Looking at the full code, we see usages of const xxx, app.use(), app.listen() and similar - this looks very much like node.js. We see almost the same in the "Hello World"-example on the website https://nodejs.org/en/docs/guides/getting-started-guide/. We can see that the code is filtered using an if-statement looking for the string using the .includes() string-function. So looking at that function from javascript, we see that it searches for the provided string and returns a boolean true or false. If the string is found it will use the .replace() string-function - and looking at this function online, we clearly sees that it only replaces the first instance of the string.

With that information we know that we just need to insert the string twice. Then the first instance will be removed and the latter should remain.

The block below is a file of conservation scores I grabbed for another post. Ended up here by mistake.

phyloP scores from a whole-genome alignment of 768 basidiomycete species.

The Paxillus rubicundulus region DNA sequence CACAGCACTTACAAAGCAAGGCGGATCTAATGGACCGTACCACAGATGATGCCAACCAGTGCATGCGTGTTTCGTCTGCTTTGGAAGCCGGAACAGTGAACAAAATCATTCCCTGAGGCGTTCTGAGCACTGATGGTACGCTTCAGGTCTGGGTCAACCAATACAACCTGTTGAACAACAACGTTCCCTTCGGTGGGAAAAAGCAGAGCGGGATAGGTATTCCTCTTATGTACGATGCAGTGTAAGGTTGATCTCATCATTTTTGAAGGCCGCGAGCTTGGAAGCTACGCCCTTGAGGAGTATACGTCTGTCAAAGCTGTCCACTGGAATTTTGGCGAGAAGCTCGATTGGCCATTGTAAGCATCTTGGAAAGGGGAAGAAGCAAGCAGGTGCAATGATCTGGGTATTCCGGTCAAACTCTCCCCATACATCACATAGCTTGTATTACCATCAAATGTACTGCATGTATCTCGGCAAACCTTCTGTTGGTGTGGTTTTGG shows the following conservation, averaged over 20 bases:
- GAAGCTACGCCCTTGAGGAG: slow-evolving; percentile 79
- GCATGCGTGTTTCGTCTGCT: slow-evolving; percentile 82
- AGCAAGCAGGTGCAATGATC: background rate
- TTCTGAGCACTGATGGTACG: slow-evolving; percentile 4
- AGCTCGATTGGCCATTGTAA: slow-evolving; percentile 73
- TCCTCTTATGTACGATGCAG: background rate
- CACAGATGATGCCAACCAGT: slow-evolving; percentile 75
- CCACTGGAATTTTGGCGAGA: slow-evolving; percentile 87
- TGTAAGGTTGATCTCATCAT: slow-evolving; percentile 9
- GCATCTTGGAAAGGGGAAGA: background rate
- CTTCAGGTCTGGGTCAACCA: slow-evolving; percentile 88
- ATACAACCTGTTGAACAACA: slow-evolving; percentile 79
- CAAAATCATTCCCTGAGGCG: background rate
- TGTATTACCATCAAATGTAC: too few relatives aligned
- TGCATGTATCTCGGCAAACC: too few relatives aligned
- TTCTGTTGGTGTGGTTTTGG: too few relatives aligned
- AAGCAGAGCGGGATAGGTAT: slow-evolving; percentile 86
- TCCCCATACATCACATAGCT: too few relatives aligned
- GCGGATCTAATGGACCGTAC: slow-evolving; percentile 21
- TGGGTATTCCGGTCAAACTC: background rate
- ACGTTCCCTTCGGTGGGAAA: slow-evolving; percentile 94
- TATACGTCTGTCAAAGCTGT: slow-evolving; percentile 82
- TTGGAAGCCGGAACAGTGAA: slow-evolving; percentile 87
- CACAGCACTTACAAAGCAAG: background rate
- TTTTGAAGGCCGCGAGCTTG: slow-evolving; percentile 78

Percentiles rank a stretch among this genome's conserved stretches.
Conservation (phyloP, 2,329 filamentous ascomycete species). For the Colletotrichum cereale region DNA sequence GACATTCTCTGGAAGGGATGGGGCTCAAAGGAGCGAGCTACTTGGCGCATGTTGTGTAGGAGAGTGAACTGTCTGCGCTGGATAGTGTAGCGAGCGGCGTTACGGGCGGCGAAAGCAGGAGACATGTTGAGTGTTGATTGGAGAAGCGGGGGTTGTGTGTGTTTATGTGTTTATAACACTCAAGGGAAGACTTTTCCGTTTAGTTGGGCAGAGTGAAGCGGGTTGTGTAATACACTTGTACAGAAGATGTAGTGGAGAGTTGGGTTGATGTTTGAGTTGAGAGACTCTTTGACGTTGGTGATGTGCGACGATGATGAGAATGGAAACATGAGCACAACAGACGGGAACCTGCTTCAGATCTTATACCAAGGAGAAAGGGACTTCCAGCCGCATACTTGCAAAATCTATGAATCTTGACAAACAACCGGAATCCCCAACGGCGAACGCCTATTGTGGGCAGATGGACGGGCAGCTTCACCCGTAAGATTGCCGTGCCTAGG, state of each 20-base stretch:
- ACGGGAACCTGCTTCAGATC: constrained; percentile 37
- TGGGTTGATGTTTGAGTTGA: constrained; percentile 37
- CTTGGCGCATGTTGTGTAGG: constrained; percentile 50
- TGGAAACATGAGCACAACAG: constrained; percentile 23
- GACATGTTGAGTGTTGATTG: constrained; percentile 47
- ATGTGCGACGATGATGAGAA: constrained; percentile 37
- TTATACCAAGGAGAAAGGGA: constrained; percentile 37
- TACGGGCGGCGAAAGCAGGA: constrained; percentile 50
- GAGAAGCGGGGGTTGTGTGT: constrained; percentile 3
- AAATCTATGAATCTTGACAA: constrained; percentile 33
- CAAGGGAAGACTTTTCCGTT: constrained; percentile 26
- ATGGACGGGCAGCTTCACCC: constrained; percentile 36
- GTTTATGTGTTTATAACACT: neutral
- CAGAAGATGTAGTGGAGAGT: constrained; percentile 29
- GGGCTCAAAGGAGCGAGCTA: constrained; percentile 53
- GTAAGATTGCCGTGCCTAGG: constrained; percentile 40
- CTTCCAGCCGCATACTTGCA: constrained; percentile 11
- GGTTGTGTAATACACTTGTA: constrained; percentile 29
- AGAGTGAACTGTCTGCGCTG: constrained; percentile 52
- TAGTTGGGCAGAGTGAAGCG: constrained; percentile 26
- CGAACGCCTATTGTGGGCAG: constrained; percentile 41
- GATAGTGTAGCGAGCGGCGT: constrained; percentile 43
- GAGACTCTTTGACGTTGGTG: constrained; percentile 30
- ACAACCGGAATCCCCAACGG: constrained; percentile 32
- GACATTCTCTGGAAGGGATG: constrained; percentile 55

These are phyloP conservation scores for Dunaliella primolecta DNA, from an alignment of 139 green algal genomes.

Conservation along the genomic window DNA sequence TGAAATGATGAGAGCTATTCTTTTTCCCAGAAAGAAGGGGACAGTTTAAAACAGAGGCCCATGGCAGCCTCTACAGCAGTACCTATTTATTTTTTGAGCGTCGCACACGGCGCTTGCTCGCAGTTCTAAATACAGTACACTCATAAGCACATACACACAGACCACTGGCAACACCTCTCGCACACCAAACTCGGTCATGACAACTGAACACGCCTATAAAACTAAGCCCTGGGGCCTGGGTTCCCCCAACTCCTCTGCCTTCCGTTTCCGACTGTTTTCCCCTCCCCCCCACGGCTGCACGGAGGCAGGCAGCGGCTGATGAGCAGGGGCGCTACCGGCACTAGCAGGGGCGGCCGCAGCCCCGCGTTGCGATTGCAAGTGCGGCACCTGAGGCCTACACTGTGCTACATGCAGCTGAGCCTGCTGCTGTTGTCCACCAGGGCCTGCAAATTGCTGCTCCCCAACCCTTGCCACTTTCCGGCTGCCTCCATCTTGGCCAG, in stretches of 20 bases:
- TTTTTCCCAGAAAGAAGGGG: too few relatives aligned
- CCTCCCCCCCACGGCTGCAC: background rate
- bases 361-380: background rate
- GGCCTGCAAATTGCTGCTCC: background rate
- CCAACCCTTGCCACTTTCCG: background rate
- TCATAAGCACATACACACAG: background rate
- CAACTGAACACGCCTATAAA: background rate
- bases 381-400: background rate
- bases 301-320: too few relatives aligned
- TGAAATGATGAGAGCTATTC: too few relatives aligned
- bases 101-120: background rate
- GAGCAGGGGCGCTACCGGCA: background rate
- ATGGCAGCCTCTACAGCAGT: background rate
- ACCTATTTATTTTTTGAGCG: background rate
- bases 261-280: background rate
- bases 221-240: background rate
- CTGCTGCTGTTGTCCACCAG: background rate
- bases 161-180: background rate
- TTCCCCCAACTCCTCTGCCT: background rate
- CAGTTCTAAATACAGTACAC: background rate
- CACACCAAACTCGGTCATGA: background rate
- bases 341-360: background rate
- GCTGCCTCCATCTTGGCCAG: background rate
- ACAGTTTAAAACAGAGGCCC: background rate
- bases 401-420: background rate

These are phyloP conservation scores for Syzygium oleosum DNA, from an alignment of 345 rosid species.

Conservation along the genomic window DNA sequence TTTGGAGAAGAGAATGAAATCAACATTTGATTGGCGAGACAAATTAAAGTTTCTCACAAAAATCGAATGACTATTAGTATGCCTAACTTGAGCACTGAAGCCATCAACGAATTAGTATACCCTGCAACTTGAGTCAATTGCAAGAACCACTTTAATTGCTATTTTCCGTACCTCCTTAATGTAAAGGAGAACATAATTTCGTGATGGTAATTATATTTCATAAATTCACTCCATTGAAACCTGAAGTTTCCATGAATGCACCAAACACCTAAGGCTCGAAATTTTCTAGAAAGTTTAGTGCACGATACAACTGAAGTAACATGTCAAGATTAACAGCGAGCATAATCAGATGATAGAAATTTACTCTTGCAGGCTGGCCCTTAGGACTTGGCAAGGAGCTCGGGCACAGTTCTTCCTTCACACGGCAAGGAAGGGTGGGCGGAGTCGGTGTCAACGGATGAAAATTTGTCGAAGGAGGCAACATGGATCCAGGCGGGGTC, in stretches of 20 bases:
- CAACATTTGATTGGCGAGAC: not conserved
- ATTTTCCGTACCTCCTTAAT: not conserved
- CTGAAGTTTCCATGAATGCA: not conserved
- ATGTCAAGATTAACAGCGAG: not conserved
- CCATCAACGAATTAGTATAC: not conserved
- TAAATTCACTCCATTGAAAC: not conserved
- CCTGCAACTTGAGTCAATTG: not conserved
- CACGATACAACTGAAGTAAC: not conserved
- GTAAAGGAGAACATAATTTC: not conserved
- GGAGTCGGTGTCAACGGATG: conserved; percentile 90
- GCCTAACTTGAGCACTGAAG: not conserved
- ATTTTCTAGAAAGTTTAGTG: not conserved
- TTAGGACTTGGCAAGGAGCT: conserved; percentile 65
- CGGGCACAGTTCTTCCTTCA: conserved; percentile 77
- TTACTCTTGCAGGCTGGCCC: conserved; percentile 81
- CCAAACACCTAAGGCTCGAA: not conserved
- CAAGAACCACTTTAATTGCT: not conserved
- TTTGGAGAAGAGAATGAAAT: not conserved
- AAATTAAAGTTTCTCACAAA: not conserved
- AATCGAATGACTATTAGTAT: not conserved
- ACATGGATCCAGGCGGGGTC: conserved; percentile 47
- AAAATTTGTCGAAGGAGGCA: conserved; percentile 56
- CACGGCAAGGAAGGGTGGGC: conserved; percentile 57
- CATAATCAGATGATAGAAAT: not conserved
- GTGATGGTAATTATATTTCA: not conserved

WEB Blacklist - Burp flag

Flag

nc3{intet_filter_kan_holde_mig}

WEB - Find Teksten

"Find the text" yet another challenge hosted at TryHackMe.com, found as task two in the same room as the previous challenge.

NC3 Challenge: WEB - Find Teksten

This time we are tasked to access the website at port 3002 where we are greeted with nice graphics and the text "Find the text".

WEB - Find Teksten - Webpage

Nothing seems obvious on the visible part of the webpage, so the next logical step is to look at the source-code for the page. This can be done via the developer-tools often opened by the button F12 or by right-clicking and choose "Show source-code". A quick look, and we found the flag.

WEB - Find Teksten - source-code

Flag

nc3{det_her_html_er_da_nemt}

WEB - Sproget

"The Language" is the last challenge in the beginner-category and is hosted on TryHackMe.com in the same free room as the last two challenges.